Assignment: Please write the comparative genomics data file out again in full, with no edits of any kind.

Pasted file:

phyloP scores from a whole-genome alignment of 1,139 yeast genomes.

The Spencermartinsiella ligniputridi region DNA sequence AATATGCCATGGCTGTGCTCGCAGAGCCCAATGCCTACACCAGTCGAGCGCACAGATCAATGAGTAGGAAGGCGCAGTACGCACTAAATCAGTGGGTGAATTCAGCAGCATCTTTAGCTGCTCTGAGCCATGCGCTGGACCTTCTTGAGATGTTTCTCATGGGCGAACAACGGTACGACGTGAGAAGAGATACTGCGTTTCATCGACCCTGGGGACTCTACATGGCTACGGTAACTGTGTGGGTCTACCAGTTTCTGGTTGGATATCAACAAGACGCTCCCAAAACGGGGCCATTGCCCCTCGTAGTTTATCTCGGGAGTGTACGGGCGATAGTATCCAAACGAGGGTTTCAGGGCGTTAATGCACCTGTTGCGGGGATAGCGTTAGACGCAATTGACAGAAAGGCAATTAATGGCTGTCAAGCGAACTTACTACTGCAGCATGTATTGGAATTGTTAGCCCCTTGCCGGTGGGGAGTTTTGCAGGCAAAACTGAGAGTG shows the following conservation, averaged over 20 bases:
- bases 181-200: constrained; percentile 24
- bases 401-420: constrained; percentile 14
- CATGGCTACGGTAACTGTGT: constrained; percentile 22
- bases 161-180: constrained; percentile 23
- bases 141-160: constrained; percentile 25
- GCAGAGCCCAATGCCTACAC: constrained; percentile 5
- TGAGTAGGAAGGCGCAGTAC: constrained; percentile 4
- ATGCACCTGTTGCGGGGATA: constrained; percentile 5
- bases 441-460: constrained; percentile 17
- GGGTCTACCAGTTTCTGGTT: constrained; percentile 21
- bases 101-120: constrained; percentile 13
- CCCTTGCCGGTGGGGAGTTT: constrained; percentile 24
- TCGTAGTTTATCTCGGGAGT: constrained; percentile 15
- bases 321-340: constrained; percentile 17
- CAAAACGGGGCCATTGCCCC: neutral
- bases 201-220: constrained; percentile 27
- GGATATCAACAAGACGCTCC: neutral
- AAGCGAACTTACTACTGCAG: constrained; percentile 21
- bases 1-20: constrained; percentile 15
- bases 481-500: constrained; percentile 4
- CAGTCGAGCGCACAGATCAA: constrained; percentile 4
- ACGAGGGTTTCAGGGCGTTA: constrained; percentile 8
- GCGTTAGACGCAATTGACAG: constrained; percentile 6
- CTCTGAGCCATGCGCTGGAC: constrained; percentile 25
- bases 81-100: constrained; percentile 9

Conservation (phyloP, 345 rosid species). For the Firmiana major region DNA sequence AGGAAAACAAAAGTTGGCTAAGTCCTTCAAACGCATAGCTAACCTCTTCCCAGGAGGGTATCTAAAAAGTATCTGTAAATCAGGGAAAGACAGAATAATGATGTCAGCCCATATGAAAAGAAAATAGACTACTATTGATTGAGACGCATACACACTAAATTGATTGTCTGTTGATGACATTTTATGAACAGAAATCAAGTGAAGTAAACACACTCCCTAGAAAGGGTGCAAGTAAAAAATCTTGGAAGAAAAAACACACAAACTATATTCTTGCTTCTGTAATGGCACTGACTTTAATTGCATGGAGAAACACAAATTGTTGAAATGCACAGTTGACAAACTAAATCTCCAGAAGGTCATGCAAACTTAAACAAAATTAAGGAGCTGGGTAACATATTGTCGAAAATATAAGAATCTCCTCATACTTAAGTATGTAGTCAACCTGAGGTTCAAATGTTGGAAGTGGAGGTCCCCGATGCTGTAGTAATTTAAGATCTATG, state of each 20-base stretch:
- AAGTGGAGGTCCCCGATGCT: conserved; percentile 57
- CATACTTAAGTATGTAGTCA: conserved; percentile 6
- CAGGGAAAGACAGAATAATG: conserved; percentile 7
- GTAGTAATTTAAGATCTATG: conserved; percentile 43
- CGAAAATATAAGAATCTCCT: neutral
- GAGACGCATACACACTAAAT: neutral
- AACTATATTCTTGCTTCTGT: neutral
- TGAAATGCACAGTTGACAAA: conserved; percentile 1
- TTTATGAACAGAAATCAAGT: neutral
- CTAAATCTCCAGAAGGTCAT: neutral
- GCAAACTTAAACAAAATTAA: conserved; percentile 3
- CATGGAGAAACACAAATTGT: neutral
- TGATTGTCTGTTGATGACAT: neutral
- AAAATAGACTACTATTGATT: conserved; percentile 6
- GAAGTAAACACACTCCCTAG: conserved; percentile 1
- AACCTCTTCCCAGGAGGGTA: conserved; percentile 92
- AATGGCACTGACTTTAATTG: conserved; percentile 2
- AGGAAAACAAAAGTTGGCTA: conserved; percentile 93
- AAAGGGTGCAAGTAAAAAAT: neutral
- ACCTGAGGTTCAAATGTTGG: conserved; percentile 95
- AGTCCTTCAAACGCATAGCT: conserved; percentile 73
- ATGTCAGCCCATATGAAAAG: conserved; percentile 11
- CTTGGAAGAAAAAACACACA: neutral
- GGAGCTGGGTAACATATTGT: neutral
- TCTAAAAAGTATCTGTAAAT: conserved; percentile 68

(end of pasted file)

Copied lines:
phyloP scores from a whole-genome alignment of 1,139 yeast genomes.

The Spencermartinsiella ligniputridi region DNA sequence AATATGCCATGGCTGTGCTCGCAGAGCCCAATGCCTACACCAGTCGAGCGCACAGATCAATGAGTAGGAAGGCGCAGTACGCACTAAATCAGTGGGTGAATTCAGCAGCATCTTTAGCTGCTCTGAGCCATGCGCTGGACCTTCTTGAGATGTTTCTCATGGGCGAACAACGGTACGACGTGAGAAGAGATACTGCGTTTCATCGACCCTGGGGACTCTACATGGCTACGGTAACTGTGTGGGTCTACCAGTTTCTGGTTGGATATCAACAAGACGCTCCCAAAACGGGGCCATTGCCCCTCGTAGTTTATCTCGGGAGTGTACGGGCGATAGTATCCAAACGAGGGTTTCAGGGCGTTAATGCACCTGTTGCGGGGATAGCGTTAGACGCAATTGACAGAAAGGCAATTAATGGCTGTCAAGCGAACTTACTACTGCAGCATGTATTGGAATTGTTAGCCCCTTGCCGGTGGGGAGTTTTGCAGGCAAAACTGAGAGTG shows the following conservation, averaged over 20 bases:
- bases 181-200: constrained; percentile 24
- bases 401-420: constrained; percentile 14
- CATGGCTACGGTAACTGTGT: constrained; percentile 22
- bases 161-180: constrained; percentile 23
- bases 141-160: constrained; percentile 25
- GCAGAGCCCAATGCCTACAC: constrained; percentile 5
- TGAGTAGGAAGGCGCAGTAC: constrained; percentile 4
- ATGCACCTGTTGCGGGGATA: constrained; percentile 5
- bases 441-460: constrained; percentile 17
- GGGTCTACCAGTTTCTGGTT: constrained; percentile 21
- bases 101-120: constrained; percentile 13
- CCCTTGCCGGTGGGGAGTTT: constrained; percentile 24
- TCGTAGTTTATCTCGGGAGT: constrained; percentile 15
- bases 321-340: constrained; percentile 17
- CAAAACGGGGCCATTGCCCC: neutral
- bases 201-220: constrained; percentile 27
- GGATATCAACAAGACGCTCC: neutral
- AAGCGAACTTACTACTGCAG: constrained; percentile 21
- bases 1-20: constrained; percentile 15
- bases 481-500: constrained; percentile 4
- CAGTCGAGCGCACAGATCAA: constrained; percentile 4
- ACGAGGGTTTCAGGGCGTTA: constrained; percentile 8
- GCGTTAGACGCAATTGACAG: constrained; percentile 6
- CTCTGAGCCATGCGCTGGAC: constrained; percentile 25
- bases 81-100: constrained; percentile 9

Conservation (phyloP, 345 rosid species). For the Firmiana major region DNA sequence AGGAAAACAAAAGTTGGCTAAGTCCTTCAAACGCATAGCTAACCTCTTCCCAGGAGGGTATCTAAAAAGTATCTGTAAATCAGGGAAAGACAGAATAATGATGTCAGCCCATATGAAAAGAAAATAGACTACTATTGATTGAGACGCATACACACTAAATTGATTGTCTGTTGATGACATTTTATGAACAGAAATCAAGTGAAGTAAACACACTCCCTAGAAAGGGTGCAAGTAAAAAATCTTGGAAGAAAAAACACACAAACTATATTCTTGCTTCTGTAATGGCACTGACTTTAATTGCATGGAGAAACACAAATTGTTGAAATGCACAGTTGACAAACTAAATCTCCAGAAGGTCATGCAAACTTAAACAAAATTAAGGAGCTGGGTAACATATTGTCGAAAATATAAGAATCTCCTCATACTTAAGTATGTAGTCAACCTGAGGTTCAAATGTTGGAAGTGGAGGTCCCCGATGCTGTAGTAATTTAAGATCTATG, state of each 20-base stretch:
- AAGTGGAGGTCCCCGATGCT: conserved; percentile 57
- CATACTTAAGTATGTAGTCA: conserved; percentile 6
- CAGGGAAAGACAGAATAATG: conserved; percentile 7
- GTAGTAATTTAAGATCTATG: conserved; percentile 43
- CGAAAATATAAGAATCTCCT: neutral
- GAGACGCATACACACTAAAT: neutral
- AACTATATTCTTGCTTCTGT: neutral
- TGAAATGCACAGTTGACAAA: conserved; percentile 1
- TTTATGAACAGAAATCAAGT: neutral
- CTAAATCTCCAGAAGGTCAT: neutral
- GCAAACTTAAACAAAATTAA: conserved; percentile 3
- CATGGAGAAACACAAATTGT: neutral
- TGATTGTCTGTTGATGACAT: neutral
- AAAATAGACTACTATTGATT: conserved; percentile 6
- GAAGTAAACACACTCCCTAG: conserved; percentile 1
- AACCTCTTCCCAGGAGGGTA: conserved; percentile 92
- AATGGCACTGACTTTAATTG: conserved; percentile 2
- AGGAAAACAAAAGTTGGCTA: conserved; percentile 93
- AAAGGGTGCAAGTAAAAAAT: neutral
- ACCTGAGGTTCAAATGTTGG: conserved; percentile 95
- AGTCCTTCAAACGCATAGCT: conserved; percentile 73
- ATGTCAGCCCATATGAAAAG: conserved; percentile 11
- CTTGGAAGAAAAAACACACA: neutral
- GGAGCTGGGTAACATATTGT: neutral
- TCTAAAAAGTATCTGTAAAT: conserved; percentile 68